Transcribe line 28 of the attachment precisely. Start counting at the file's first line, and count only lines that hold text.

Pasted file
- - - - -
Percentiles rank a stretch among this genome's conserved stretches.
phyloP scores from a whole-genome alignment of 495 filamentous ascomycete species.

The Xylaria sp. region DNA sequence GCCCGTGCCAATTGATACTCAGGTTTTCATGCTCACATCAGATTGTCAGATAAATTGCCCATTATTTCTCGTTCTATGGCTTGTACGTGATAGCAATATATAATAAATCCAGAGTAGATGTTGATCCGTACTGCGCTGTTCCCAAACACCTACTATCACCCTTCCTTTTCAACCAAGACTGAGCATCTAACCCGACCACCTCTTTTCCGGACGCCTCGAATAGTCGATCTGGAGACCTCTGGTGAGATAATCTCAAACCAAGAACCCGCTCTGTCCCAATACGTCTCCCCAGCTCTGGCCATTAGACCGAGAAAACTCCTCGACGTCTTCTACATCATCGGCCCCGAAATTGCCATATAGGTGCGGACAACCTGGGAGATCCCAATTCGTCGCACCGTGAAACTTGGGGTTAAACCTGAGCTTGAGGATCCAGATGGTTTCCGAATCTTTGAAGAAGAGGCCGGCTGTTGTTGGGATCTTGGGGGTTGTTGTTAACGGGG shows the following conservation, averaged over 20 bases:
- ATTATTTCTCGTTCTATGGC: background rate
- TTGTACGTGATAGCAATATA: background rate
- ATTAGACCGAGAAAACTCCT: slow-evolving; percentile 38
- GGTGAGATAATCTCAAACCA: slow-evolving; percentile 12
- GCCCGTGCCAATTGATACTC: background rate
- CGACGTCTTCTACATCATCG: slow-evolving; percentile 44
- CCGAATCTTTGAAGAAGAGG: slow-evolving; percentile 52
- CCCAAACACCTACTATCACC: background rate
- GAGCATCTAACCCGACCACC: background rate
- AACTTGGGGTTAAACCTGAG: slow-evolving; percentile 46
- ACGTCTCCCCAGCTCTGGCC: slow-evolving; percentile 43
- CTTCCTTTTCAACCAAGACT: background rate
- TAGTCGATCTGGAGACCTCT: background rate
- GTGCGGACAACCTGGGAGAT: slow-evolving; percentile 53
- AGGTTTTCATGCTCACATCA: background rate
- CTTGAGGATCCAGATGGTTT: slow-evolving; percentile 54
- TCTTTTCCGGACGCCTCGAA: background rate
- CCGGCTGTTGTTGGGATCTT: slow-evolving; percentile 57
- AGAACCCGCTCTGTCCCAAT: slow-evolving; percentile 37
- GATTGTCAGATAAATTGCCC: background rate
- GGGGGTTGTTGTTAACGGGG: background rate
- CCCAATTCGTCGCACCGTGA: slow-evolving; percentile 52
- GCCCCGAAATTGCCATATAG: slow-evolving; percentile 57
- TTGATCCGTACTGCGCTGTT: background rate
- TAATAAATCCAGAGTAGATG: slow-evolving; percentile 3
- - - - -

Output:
- TAATAAATCCAGAGTAGATG: slow-evolving; percentile 3